• The pre-packaged framework which is part of the IBC framework that involves a privately negotiated contract between the promoters of a financially distressed firm & its financial creditors to restructure the company’s obligations, but before the commencement of insolvency proceedings.
  • After the creditor’s approval, the plan must be presented to the National Company Law Tribunal (NCLT) for approval.
  • Before the amendment, the firm’s promoter could have submitted a resolution plan even after insolvency proceedings but subject to restrictions imposed under Section 29A.

The difference in the new framework:

  • Under the IBC, upon the insolvency proceedings initiation, control of a firm is seized from its existing promoters, & a resolution professional takes over the management of the company affairs during the process.
  • With the amendment, the arrangement is completely restructured, where the promoter through the pre-pack, retains control over the firm.
  • Effectively it has transitioned from a “creditor-in-control” model of resolution to a “debtor-in-control” model of restructuring.
  • The restructuring arrangement moves away from the open bidding process such as during the resolution phase.
  • It does not always require the approval of a court.

Significance of the Amendment:

  • Wresting control from the “errant” promoter seems appealing but it is unfair to lay all the blame at the doorstep of the promoter because
  • It is highly probable that many businesses that are struggling now, had been viable & profit-making in the past.
  • In times of crisis, pushing all genuine struggling firms through the IBC process, which is a liquidation bias process, would lead to significant value destruction.
  • The amendment addresses the above lacuna in IBC, creating a framework for restructuring, without the promoter losing control over the firm.
  • For promoters, the amendment is an attractive proposition because it gives control over their firms & exits the process with more manageable obligations.
  • For creditors, as long as the value of the restructured obligation is greater than the liquidation value, it is a good option to them because of heightened economic distress periods lacks buyers of stressed assets in the market.
  • Further, the entire process lacks outside the ambit of RBI’s restructuring framework & it also encompasses all financial creditors’ not just banks alone.
  • Moreover, the judicial approval seal douses concerns of questions being raised y investigative agencies in the future.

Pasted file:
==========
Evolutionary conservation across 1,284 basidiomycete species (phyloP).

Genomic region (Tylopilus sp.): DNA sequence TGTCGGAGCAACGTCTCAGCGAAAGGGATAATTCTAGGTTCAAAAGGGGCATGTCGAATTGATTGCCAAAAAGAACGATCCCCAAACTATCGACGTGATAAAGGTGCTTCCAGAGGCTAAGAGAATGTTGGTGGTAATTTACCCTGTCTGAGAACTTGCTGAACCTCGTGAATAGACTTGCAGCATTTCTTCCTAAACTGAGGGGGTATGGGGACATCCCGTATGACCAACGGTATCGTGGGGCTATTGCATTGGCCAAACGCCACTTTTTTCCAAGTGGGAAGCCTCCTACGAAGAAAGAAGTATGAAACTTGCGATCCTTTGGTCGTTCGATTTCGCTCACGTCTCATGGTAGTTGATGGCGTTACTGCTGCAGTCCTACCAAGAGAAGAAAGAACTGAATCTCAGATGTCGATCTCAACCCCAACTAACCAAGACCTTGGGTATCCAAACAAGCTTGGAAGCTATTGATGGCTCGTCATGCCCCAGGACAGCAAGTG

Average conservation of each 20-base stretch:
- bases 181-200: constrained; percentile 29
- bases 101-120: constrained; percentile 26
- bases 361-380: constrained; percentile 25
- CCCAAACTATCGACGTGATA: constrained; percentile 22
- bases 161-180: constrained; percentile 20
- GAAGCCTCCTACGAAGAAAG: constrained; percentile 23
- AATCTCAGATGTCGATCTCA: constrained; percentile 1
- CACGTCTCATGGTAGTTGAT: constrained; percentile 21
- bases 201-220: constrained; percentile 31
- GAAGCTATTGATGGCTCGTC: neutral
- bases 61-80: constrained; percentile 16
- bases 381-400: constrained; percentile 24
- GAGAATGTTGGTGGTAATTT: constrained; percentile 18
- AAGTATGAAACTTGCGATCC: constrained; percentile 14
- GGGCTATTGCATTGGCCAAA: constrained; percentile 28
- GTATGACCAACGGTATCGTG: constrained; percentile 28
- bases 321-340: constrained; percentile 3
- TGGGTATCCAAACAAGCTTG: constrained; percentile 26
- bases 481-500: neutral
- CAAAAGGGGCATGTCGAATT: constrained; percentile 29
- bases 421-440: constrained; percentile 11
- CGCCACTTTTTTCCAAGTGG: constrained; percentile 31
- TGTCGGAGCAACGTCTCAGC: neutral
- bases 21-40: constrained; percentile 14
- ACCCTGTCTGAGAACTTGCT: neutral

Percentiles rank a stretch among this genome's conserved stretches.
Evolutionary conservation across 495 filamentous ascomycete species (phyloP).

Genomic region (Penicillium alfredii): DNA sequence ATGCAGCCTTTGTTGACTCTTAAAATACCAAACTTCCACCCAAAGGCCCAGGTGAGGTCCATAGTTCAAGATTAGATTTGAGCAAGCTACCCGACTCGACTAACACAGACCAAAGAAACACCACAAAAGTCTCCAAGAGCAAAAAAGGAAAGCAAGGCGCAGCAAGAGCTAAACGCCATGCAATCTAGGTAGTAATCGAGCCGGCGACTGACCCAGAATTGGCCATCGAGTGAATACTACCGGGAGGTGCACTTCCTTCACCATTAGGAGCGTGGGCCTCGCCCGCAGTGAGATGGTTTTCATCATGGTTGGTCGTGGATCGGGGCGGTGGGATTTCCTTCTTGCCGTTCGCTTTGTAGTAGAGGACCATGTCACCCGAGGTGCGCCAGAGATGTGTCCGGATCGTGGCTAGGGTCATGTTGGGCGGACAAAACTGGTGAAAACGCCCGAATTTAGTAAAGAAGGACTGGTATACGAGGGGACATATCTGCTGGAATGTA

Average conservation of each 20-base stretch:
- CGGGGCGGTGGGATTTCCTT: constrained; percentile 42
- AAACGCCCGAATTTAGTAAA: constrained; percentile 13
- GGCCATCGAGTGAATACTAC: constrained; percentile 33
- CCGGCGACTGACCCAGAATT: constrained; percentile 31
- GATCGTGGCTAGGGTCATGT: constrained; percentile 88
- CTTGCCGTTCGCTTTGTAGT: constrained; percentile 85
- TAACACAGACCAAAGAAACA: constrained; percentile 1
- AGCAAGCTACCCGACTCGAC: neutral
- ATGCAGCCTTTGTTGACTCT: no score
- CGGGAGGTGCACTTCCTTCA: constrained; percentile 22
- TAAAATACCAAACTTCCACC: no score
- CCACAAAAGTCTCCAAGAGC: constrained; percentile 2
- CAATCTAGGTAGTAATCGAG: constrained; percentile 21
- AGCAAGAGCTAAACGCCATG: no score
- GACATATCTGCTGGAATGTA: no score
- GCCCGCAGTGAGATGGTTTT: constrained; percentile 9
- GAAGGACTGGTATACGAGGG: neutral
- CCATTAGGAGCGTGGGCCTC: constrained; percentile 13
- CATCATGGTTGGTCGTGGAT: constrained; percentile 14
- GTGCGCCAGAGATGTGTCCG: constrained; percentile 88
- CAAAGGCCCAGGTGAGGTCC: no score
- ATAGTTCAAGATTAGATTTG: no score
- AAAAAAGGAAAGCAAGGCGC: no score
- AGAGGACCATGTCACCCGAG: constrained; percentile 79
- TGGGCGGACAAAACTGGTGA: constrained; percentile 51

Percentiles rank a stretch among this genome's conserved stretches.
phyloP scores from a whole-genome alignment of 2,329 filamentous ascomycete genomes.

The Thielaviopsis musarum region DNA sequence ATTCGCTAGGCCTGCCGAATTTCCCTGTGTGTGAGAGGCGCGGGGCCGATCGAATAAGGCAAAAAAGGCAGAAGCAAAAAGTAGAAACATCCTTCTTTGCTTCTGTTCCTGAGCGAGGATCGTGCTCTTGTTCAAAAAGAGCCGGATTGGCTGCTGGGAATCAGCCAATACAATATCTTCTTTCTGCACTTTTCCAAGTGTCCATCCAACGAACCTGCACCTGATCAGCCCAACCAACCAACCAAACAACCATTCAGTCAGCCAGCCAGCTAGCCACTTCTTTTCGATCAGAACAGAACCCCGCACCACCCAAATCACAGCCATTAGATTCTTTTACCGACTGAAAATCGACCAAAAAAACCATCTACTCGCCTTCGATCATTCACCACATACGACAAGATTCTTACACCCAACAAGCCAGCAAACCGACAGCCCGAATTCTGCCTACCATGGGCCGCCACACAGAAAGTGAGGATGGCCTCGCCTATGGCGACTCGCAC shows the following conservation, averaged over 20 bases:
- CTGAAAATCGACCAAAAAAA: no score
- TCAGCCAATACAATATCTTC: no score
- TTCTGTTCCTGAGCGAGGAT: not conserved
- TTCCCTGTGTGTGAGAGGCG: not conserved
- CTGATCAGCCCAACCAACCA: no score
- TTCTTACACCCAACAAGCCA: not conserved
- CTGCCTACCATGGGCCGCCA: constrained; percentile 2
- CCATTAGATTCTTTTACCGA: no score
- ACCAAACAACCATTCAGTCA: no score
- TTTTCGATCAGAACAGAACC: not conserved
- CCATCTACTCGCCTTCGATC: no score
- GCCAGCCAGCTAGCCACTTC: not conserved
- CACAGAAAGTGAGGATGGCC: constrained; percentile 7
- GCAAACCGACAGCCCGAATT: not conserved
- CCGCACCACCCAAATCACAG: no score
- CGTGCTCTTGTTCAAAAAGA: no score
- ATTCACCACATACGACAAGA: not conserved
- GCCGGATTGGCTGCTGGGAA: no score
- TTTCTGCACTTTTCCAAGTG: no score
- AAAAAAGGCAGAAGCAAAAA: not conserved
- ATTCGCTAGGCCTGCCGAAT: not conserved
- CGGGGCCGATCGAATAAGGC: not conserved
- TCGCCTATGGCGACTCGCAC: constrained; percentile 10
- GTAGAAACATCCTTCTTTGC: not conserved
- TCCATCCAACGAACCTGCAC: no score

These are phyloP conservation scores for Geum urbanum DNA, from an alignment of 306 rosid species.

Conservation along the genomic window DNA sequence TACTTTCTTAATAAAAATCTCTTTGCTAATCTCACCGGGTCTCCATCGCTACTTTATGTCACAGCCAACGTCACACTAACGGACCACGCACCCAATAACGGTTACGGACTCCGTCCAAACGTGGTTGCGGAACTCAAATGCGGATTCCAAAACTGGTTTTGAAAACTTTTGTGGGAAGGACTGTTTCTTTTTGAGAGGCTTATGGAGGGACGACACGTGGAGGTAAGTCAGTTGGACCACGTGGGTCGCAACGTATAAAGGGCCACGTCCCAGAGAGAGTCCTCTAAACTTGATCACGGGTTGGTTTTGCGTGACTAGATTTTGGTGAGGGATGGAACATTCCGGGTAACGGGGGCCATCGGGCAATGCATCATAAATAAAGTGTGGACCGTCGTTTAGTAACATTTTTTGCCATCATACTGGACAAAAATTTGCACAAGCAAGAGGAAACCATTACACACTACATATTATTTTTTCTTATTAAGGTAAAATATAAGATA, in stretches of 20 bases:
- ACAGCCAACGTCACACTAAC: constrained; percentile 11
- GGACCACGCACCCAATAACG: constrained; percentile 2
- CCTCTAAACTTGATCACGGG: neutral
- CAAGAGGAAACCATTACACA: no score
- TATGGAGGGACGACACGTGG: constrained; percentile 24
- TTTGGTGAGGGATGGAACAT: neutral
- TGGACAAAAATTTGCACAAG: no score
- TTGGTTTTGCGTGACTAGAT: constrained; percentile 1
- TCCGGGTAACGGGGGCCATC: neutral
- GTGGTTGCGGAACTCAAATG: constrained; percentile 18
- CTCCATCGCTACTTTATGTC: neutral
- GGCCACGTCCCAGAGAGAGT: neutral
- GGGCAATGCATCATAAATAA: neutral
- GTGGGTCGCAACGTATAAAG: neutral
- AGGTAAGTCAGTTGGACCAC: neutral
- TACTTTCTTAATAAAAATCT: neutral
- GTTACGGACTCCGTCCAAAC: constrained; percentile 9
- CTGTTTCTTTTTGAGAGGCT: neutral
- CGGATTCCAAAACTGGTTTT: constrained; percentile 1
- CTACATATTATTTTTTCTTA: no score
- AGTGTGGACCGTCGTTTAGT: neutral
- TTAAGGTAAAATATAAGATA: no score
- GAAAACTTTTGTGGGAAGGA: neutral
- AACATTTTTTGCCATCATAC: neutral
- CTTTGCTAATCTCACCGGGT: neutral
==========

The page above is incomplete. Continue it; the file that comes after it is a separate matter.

• The pre-pack offer enables a faster resolution, preserves & maximizes value & increases the possibility of resolution.
  • Retention of control over the firm to existing promoters avoids the cost of disruption of the business & continues to maintain the status quo in its operations.
  • The pre-pack-based resolution reduces the litigations involving courts in its process.
  • The absence of a group resolution mechanism in many areas leads to distressed insolvency for a company, in this regard pre-packs help in avoiding distressed insolvency where group resolution is unavailable.

Challenges: –

  • The key limitation of pre-packaged insolvency is the lack of transparency due to the absence of an open bidding process.
  • The issue with an errant debtor-in control regime may lead to fraudulent activities & asset stripping.
  • The questions over price discovery where operational creditors raise issues of fair treatment when financial creditors reach an agreement to reduce the liabilities of the distressed company.
  • The pre-packaged insolvency does not consider the future viability of the new company

Way Forward: –

  • The Insolvency and Bankruptcy Board of India (IBBI) is a key institution in implementing the IBC.
  • Broadly, Section 29 of the IBC seeks to prevent defaulting promoters from taking back their companies under the resolution process.
  • Pre-packs will help corporate debtors to enter into consensual restructuring with lenders and address entire liability side of the company. Government needs to further augment the NCLT’s infrastructure so that pre-packs can be implemented in time-bound manner.

Questions: –

Operationalizing Pre-packaged Insolvency is a first step in opening it up for the entire corporate universe. This new mechanism brings greater certainty to the entire process & once the creases are ironed out, it creates a permanent mechanism for restructuring debts. Explain.